But it was rats—dead rats, specifically—that prompted one of Rober’s first inventions.

Rats lived under the building Rober and his boss worked in, and the animals would die in traps set for them. The potent smell would penetrate the building, so Rober wired the traps to his smartphone so it lit up to alert him when the animals got stuck, allowing someone to come and remove them right away, said Brian Okerlund, JPL’s group supervisor for mechanical engineering and design.

It became clear to Okerlund that Rober was not your typical mechanical engineer.

“He’s way out there,” he said. “He was a very creative individual who brought a lot of fun to the workplace.”

Okerlund encouraged him to take on more creative projects, such as leading technology seminars. “His enthusiasm was infectious,” he said. “From that aspect, it was kind of hard to see him move on.”

It was the zany, outlandish Halloween costume Rober built in 2011 that proved the game-changer, and the video he made about it launched his YouTube career.

Rober’s costume was a T-shirt in which he cut a hole in the middle of the front of, and another in the back, both the size of an iPad screen. He taped one iPad to the inside of each hole, then FaceTimed the two iPads with each other. With their cameras pointing outwards, the effect made it look like you could see through the shirt. Rober painted fake blood around the large holes and the “iPad 2 Halloween Costume-Gaping Hole in Torso” video was born. More than 8.2 million viewers have seen it on YouTube.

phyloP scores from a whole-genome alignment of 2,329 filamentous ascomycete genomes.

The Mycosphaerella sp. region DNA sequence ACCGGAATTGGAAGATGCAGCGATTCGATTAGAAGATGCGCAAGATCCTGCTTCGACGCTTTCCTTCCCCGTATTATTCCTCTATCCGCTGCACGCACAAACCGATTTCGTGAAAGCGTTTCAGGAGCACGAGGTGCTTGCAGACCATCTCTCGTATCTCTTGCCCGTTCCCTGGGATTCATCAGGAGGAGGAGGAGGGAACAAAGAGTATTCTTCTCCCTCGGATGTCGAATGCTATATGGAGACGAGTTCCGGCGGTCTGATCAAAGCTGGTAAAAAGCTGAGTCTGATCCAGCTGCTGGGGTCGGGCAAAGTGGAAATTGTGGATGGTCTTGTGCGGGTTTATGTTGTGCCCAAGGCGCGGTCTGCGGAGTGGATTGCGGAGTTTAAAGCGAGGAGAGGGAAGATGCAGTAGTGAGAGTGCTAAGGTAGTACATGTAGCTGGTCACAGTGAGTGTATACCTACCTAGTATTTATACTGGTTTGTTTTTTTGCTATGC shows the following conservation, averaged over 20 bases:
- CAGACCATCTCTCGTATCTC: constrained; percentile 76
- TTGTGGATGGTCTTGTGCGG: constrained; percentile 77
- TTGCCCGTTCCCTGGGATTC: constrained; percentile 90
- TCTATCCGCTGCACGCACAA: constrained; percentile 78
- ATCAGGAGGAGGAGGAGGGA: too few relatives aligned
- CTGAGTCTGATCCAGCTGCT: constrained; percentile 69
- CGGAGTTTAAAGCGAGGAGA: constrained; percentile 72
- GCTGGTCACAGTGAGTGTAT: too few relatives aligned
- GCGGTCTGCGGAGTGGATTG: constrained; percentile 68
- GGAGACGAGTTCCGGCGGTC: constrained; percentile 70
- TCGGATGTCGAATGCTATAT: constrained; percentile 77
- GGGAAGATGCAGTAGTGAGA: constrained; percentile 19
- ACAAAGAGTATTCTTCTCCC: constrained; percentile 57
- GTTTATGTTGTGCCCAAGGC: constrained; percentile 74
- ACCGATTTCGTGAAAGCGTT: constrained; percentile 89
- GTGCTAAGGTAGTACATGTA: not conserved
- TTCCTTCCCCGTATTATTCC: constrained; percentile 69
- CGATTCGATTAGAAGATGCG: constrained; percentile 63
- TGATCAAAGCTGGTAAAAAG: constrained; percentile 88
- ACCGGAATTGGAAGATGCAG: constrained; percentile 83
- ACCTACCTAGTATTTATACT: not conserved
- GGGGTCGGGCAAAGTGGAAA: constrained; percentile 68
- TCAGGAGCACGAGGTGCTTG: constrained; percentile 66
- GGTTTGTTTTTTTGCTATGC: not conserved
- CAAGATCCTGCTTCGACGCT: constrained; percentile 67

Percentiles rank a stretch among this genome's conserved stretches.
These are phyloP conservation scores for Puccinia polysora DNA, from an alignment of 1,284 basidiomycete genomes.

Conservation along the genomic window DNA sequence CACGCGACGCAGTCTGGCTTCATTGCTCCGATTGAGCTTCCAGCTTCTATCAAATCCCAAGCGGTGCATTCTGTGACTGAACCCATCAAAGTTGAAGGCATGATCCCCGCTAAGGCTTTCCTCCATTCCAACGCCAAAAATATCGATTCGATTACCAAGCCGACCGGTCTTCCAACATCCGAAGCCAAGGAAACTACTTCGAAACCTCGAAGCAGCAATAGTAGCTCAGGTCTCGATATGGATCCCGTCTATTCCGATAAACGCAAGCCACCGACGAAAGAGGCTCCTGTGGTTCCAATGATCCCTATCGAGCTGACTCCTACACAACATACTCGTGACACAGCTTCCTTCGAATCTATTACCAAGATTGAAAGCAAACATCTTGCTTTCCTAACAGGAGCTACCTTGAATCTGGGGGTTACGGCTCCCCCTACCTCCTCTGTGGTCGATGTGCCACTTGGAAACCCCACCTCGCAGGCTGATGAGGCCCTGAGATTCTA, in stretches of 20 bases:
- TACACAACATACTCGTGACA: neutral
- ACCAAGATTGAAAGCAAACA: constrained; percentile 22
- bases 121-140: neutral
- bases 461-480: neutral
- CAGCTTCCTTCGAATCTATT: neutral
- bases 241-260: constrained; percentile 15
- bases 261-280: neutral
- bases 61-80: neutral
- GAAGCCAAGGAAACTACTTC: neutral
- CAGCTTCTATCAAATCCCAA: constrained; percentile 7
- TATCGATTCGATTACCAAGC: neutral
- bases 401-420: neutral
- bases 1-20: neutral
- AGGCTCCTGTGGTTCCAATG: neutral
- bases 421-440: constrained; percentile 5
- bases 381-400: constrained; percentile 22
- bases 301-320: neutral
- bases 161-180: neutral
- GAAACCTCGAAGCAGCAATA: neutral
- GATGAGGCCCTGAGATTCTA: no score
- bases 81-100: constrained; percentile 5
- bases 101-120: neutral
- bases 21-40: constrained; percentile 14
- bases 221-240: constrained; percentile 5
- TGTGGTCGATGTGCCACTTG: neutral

“That was just an idea I had that I thought was cool, and it went pretty viral,” Rober said. “I thought that was a pretty cool feeling and I decided I would make monthly videos. That was seven years ago. And I’ve literally made one video a month since then.”

The success led him to launch in 2012 his technology-based costume company Digital Dudz.

First-month sales reached $250,000, Rober said. The costumes were sold in the United States and Canada. One year later, Rober sold it to Morphsuits, a Halloween costume company in the United Kingdom, for an undisclosed price.

Rober left JPL that year to work as a creative designer for Morphsuits. Two years later, he took an R&D job with a Silicon Valley technology company as a new products creator/designer. He would not name the company because he agreed to keep it confidential upon accepting the position.

Rober’s inventions are typically mechanically complex: a dartboard that moves to catch or avoid a player’s darts (which took three years to build); a rock-skipping robot; a lemon-powered car. But there’s a zaniness to them too, like something out of a child’s fantasy: the world’s largest super soaker, a snowball machine gun. They come alive in Rober’s slick videos, which he writes, shoots, narrates, and edits to tell how he built each invention.

Their combination of wild exuberance and deep technology have earned him guest appearances on Jimmy Kimmel Live, two TEDx talks, and a slot as a host on Discovery’s Science channel.

“I really do get as stoked and excited about these projects, as it hopefully comes across on camera,” he said. “I think that’s what resonates with people.”

Read Part 2 on how Rober made the glitter bomb.

Carol Lawrence is an independent writer

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That’s the cool thing about being a mechanical engineer. If you have an idea, unlike most of the people in the population, you have a much better opportunity to build something physical that achieves a task.Mark Rober